The New Portuguese Table
By David Leite, 2009
Anyone who has ever read any of David Leite’s food writings must have hoped he had a cookbook of his own doing a slow simmer on his foodie horizon. This man has a way with words, as evidenced at his award winning web site, http://www.leitesculanaria.com and now he has revealed he also has a way with “slivers of whisker-thin kale” and “slices of sausage” as well. It was just a matter of time before he served up “The New Portuguese Table”, and that he has now done!
Born of Portuguese immigrants and raised in the US, it wasn’t until he lost his Grandmother that he begun to pay attention to the food being cooked in his Mother’s home. He was concerned that when she passed on as well, so would all the Portuguese recipes he grew up enjoying. He knew he did not want that to happen so went on a quest to watch her cook and documented her recipes.
To get in touch with his ancestral culinary heritage, he visited Portugal on vacation several times through the years before deciding to live there for a year to experience the food and the country. While becoming friends with local chefs and learning their secrets of improving old, traditional flavors with exciting new ones, he translated these techniques into how he could take his own recipes to culinary heights achievable by all cooks.
It was during that year in Portugal that his cookbook began to come together and he found that even though his mother’s recipes had the same names as those he experienced in Portugal, they didn’t taste quite the same. There was a food revolution going on and he was in the middle of it -- in the right place, at the right time and Leite had the finesse to convey it to all of us in The New Portuguese Table.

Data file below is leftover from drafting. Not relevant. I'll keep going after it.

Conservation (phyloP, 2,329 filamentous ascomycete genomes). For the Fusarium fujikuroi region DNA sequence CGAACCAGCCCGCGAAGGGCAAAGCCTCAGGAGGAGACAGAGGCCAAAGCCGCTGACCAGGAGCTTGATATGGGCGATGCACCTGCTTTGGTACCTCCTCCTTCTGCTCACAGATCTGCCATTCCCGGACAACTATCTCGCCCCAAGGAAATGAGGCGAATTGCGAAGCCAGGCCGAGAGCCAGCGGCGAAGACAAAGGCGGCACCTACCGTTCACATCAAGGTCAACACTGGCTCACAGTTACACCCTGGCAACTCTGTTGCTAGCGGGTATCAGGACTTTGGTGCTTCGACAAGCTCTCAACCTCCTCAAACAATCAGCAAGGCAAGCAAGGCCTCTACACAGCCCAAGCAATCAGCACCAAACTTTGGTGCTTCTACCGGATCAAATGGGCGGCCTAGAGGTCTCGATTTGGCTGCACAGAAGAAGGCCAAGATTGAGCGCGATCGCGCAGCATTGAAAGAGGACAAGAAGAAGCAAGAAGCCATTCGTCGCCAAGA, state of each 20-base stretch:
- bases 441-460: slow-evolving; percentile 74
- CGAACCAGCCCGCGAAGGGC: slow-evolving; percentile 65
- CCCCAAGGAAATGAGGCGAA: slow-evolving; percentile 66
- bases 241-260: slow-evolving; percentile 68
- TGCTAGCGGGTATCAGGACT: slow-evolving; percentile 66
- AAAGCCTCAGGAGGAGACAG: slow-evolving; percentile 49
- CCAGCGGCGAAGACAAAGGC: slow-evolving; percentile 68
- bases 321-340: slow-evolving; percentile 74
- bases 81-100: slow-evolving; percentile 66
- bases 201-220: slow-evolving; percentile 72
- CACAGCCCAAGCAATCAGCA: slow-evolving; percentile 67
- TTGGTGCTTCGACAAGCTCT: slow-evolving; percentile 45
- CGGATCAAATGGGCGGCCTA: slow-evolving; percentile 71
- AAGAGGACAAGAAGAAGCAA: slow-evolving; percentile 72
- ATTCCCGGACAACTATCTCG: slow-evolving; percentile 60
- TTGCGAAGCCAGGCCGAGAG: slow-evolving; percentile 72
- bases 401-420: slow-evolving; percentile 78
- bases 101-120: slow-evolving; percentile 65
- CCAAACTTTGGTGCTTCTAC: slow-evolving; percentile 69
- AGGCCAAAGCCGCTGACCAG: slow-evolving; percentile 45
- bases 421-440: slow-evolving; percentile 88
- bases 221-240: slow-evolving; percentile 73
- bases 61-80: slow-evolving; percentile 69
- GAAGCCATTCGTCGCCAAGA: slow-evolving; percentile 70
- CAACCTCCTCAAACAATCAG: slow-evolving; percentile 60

The recipes he captured and preserved are excellent! We’ve tried several of them and I know they will become family favorites that we will make over and over again. Dishes such as his Lemon-Mint Chicken Soup, the Pumpkin Soup with Spicy Seeds, Smoked Paprika Oil, and my favorite - - Eggs Simmered in Tomato Sauce. It is a simple dish, but so full of flavor that there is a risk of it replacing some old Southern favorites as my new comfort food. The Azorean Kale, Sausage, and Bean Soup (sopa de couve) he included in the cookbook was his Mother’s recipe and that alone made me want to try it. Like his Dad, we also tried it for breakfast one morning and found it to be just as flavorful, comforting and sustaining as it was at dinner the evening before.
The “to try” recipes waiting for me are Sweet Lemon and Black Olive Wafers and the Green Olive Dip. The combination of those flavors in the wafers has to be as delicious as they sound and the photo alone is enough to whet the appetite. The dip is made with milk and that intrigues me enough to try it with green olives.
Regarding the photos, The New Portuguese Table is full of engaging photos, a feature that is sure to appeal to those who like to see how the food looks when prepared. The plus here is that there are many photos of the Portuguese countryside also – an open invitation to experience the Portuguese food heritage.
Beautiful food, charming countryside, delectable recipes, great cookbook! What could be better? Volume 2? The New Portuguese Table will be as important to your cookbook collection as it is to mine!
Reviewed by Monita Olive for CookbooksEtCetera on September 3, 2009